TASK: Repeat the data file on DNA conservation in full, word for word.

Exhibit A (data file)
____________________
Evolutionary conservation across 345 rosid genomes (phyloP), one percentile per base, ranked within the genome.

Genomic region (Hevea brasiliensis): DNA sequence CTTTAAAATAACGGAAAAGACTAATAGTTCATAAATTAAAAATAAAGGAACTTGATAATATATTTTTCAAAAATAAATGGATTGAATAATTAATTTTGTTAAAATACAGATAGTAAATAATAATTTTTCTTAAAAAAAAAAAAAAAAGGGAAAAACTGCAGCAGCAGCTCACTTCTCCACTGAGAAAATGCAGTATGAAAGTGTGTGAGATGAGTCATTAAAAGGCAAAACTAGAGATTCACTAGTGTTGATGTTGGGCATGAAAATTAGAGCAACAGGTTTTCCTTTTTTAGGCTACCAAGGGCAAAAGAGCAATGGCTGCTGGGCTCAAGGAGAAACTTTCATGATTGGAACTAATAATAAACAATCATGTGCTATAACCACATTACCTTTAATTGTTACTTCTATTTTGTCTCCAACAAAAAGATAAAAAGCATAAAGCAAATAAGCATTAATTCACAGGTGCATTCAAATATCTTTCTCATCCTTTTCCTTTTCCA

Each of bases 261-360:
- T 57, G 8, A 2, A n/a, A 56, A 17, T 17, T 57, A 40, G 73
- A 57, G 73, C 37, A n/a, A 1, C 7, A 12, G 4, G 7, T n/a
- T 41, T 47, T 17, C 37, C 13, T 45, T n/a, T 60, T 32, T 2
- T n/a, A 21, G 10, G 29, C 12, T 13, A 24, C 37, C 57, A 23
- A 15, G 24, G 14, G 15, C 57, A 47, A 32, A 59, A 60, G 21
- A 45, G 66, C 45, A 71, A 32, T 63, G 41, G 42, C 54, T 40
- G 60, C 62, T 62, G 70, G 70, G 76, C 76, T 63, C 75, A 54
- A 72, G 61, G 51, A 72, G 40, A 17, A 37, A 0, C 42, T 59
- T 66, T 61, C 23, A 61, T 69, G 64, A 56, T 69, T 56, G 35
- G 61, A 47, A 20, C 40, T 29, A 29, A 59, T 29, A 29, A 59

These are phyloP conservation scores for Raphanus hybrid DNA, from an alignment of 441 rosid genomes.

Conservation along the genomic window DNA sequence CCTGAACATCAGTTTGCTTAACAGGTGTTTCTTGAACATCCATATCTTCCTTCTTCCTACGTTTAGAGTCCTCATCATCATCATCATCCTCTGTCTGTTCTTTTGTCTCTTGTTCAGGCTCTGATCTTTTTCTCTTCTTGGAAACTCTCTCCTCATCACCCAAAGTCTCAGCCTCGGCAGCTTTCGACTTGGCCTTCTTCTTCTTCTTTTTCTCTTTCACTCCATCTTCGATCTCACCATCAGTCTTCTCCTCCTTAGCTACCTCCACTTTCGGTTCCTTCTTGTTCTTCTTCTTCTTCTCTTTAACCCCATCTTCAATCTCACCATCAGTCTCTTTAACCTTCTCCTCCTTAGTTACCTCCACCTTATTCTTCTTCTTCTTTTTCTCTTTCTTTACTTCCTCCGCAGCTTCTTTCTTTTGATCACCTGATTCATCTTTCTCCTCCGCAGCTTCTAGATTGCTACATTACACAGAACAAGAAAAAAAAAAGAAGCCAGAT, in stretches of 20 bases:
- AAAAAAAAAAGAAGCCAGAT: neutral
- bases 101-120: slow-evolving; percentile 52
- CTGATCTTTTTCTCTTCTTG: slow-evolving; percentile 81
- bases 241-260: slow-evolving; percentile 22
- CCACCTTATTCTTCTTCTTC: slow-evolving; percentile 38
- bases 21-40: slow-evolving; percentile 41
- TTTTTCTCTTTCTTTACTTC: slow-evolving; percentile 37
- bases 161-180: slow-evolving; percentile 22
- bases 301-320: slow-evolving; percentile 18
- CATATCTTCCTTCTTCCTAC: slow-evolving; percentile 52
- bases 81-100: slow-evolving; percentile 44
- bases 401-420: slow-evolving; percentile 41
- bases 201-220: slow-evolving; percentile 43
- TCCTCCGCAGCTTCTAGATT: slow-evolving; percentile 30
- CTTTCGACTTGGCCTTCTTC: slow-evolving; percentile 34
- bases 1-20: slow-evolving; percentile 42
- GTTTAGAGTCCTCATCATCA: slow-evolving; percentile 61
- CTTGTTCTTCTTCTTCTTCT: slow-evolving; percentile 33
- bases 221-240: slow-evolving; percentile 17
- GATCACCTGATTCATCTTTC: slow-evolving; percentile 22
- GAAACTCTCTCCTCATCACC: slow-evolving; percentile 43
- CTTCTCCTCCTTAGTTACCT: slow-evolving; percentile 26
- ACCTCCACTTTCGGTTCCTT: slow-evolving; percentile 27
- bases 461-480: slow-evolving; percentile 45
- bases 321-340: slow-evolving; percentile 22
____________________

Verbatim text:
Evolutionary conservation across 345 rosid genomes (phyloP), one percentile per base, ranked within the genome.

Genomic region (Hevea brasiliensis): DNA sequence CTTTAAAATAACGGAAAAGACTAATAGTTCATAAATTAAAAATAAAGGAACTTGATAATATATTTTTCAAAAATAAATGGATTGAATAATTAATTTTGTTAAAATACAGATAGTAAATAATAATTTTTCTTAAAAAAAAAAAAAAAAGGGAAAAACTGCAGCAGCAGCTCACTTCTCCACTGAGAAAATGCAGTATGAAAGTGTGTGAGATGAGTCATTAAAAGGCAAAACTAGAGATTCACTAGTGTTGATGTTGGGCATGAAAATTAGAGCAACAGGTTTTCCTTTTTTAGGCTACCAAGGGCAAAAGAGCAATGGCTGCTGGGCTCAAGGAGAAACTTTCATGATTGGAACTAATAATAAACAATCATGTGCTATAACCACATTACCTTTAATTGTTACTTCTATTTTGTCTCCAACAAAAAGATAAAAAGCATAAAGCAAATAAGCATTAATTCACAGGTGCATTCAAATATCTTTCTCATCCTTTTCCTTTTCCA

Each of bases 261-360:
- T 57, G 8, A 2, A n/a, A 56, A 17, T 17, T 57, A 40, G 73
- A 57, G 73, C 37, A n/a, A 1, C 7, A 12, G 4, G 7, T n/a
- T 41, T 47, T 17, C 37, C 13, T 45, T n/a, T 60, T 32, T 2
- T n/a, A 21, G 10, G 29, C 12, T 13, A 24, C 37, C 57, A 23
- A 15, G 24, G 14, G 15, C 57, A 47, A 32, A 59, A 60, G 21
- A 45, G 66, C 45, A 71, A 32, T 63, G 41, G 42, C 54, T 40
- G 60, C 62, T 62, G 70, G 70, G 76, C 76, T 63, C 75, A 54
- A 72, G 61, G 51, A 72, G 40, A 17, A 37, A 0, C 42, T 59
- T 66, T 61, C 23, A 61, T 69, G 64, A 56, T 69, T 56, G 35
- G 61, A 47, A 20, C 40, T 29, A 29, A 59, T 29, A 29, A 59

These are phyloP conservation scores for Raphanus hybrid DNA, from an alignment of 441 rosid genomes.

Conservation along the genomic window DNA sequence CCTGAACATCAGTTTGCTTAACAGGTGTTTCTTGAACATCCATATCTTCCTTCTTCCTACGTTTAGAGTCCTCATCATCATCATCATCCTCTGTCTGTTCTTTTGTCTCTTGTTCAGGCTCTGATCTTTTTCTCTTCTTGGAAACTCTCTCCTCATCACCCAAAGTCTCAGCCTCGGCAGCTTTCGACTTGGCCTTCTTCTTCTTCTTTTTCTCTTTCACTCCATCTTCGATCTCACCATCAGTCTTCTCCTCCTTAGCTACCTCCACTTTCGGTTCCTTCTTGTTCTTCTTCTTCTTCTCTTTAACCCCATCTTCAATCTCACCATCAGTCTCTTTAACCTTCTCCTCCTTAGTTACCTCCACCTTATTCTTCTTCTTCTTTTTCTCTTTCTTTACTTCCTCCGCAGCTTCTTTCTTTTGATCACCTGATTCATCTTTCTCCTCCGCAGCTTCTAGATTGCTACATTACACAGAACAAGAAAAAAAAAAGAAGCCAGAT, in stretches of 20 bases:
- AAAAAAAAAAGAAGCCAGAT: neutral
- bases 101-120: slow-evolving; percentile 52
- CTGATCTTTTTCTCTTCTTG: slow-evolving; percentile 81
- bases 241-260: slow-evolving; percentile 22
- CCACCTTATTCTTCTTCTTC: slow-evolving; percentile 38
- bases 21-40: slow-evolving; percentile 41
- TTTTTCTCTTTCTTTACTTC: slow-evolving; percentile 37
- bases 161-180: slow-evolving; percentile 22
- bases 301-320: slow-evolving; percentile 18
- CATATCTTCCTTCTTCCTAC: slow-evolving; percentile 52
- bases 81-100: slow-evolving; percentile 44
- bases 401-420: slow-evolving; percentile 41
- bases 201-220: slow-evolving; percentile 43
- TCCTCCGCAGCTTCTAGATT: slow-evolving; percentile 30
- CTTTCGACTTGGCCTTCTTC: slow-evolving; percentile 34
- bases 1-20: slow-evolving; percentile 42
- GTTTAGAGTCCTCATCATCA: slow-evolving; percentile 61
- CTTGTTCTTCTTCTTCTTCT: slow-evolving; percentile 33
- bases 221-240: slow-evolving; percentile 17
- GATCACCTGATTCATCTTTC: slow-evolving; percentile 22
- GAAACTCTCTCCTCATCACC: slow-evolving; percentile 43
- CTTCTCCTCCTTAGTTACCT: slow-evolving; percentile 26
- ACCTCCACTTTCGGTTCCTT: slow-evolving; percentile 27
- bases 461-480: slow-evolving; percentile 45
- bases 321-340: slow-evolving; percentile 22